Here are the relevant parts of an email conversation that I had with Sergey on the topic:
The problem is that the rendering is done with "stroke control" on. That setting allows us to perturb lines for quality purposes. In the case of 1:1 rendering, that setting is important as it allows us to move the line by 1/2 a pixel to make it appear crisp, so regular non-retina 1:1 rendering of lines is already biased to "fake" coordinates. With the advent of retina rendering at a 2:1 scale, integer lines are already crisp and require no bias to make them look nice and so the retina (full scale) rendering is actually correct whereas the non-retina rendering is a compromise that we've lived with for 20 years.
When you draw a line at point=1, then the line is a 1-pixel wide box centered on that coordinate and so it goes from 0.5 to 1.5. Under AA we bump that up by half a pixel to 1.0 to 2.0 so that it isn't a 2-pixel wide and half-intensity line. Under non-AA we bump it up by a different amount (I think the rounding factor is .25 pixels so that line widths grow evenly for lines on integer coordinates).
We specifically added the STROKE_CONTROL hints early on because of this issue that developers expected a line at x=1 to be "that pixel column that is separated from the edge of the drawable by a 1 pixel margin" even though the math would have it be a fractional coordinate straddling the edge of the pixels.
Under retina, the line would be at point=2 and it would extend twice as far (2 full pixels total width, so it extends 1.0 pixels on either side of the true coordinate) and so it actually a box from 1.0 to 3.0 and it is already on pixel boundaries so the line biasing code does not come into play for AA and I'd have to do the math, but it would probably also be off by a "retina pixel" on retina displays as well.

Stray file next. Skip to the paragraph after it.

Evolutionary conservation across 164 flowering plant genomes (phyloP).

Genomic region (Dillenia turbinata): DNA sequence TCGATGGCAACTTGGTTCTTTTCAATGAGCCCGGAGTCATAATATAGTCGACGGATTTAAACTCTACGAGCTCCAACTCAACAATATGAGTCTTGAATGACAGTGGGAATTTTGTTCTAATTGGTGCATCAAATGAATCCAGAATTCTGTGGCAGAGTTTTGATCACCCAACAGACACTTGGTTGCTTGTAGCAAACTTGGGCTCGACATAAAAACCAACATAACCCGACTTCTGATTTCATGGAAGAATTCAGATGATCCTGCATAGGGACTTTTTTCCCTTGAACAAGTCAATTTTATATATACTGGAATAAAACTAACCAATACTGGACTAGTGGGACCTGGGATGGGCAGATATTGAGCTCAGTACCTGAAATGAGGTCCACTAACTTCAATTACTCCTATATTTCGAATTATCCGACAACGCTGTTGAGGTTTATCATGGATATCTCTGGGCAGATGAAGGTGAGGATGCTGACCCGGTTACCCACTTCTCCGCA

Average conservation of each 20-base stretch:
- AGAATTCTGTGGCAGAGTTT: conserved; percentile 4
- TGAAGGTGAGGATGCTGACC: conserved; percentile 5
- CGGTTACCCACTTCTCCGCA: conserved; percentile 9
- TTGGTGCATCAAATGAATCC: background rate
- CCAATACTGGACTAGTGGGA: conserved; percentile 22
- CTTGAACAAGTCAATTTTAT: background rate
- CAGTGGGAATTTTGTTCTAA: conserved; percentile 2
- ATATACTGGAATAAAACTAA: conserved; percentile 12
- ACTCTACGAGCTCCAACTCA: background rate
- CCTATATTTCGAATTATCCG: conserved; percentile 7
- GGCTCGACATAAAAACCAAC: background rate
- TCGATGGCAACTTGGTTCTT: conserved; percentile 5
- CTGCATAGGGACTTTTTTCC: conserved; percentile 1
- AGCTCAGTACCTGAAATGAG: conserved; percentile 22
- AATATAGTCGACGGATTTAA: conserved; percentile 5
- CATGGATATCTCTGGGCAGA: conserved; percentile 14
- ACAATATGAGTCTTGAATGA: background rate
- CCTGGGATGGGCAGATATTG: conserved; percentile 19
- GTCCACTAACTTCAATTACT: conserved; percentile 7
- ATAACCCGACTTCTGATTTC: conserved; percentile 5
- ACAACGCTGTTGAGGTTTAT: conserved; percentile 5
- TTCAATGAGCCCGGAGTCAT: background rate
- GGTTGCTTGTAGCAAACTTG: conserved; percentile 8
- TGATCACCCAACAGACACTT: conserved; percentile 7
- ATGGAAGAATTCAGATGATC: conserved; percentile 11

If you look at the full resolution image you see that the line drawn at x=1 is 1 pixel from the border and that is absolutely correct according to the geometry of drawing a 1-unit line on an integer coordinate in a scaled coordinate system.
Note that the down-scaled version of the retina image is performed with the default scaling algorithm which, I believe, is NEAREST_NEIGHBOR and so the pixels that end up in the final image are a subset of the pixels in the original image. If the rounding went the other way, then there would be a pixel gap to the edge of the image in the down-sampled image because it would have chosen the first (green) pixel to include, and then the third (red) pixel. But, given our default rounding that considers the edges of pixels to be included in the pixel that is below and to their right, sampling the full-res image at 1.0 chooses the second pixel instead, and we get no border.
So, the full res image shows what drawLines really truly should look like, and then when you combine that with the rounding choices made by the default algorithm, they conspire to produce a final image that has no gap at the left edge of the resulting down-scaled image.
The down-scaling algorithm can be specified by the KEY_INTERPOLATION hint, but the test case does not set any hints and relies on the defaults. Unfortunately, there is no hint for "choose the pixels out of the image that would represent what we would have drawn at half the scale".
Here, BitmapImage and a snapshot of a Volatile image, taken with retina emulator, differ in similar fashion: line and oval are drawn one pixel off.
Expectedly, if you run DrawLineRound.java with scaling factor==1 instead of 2 on retina, it has exactly the same inaccuracy as with factor 2.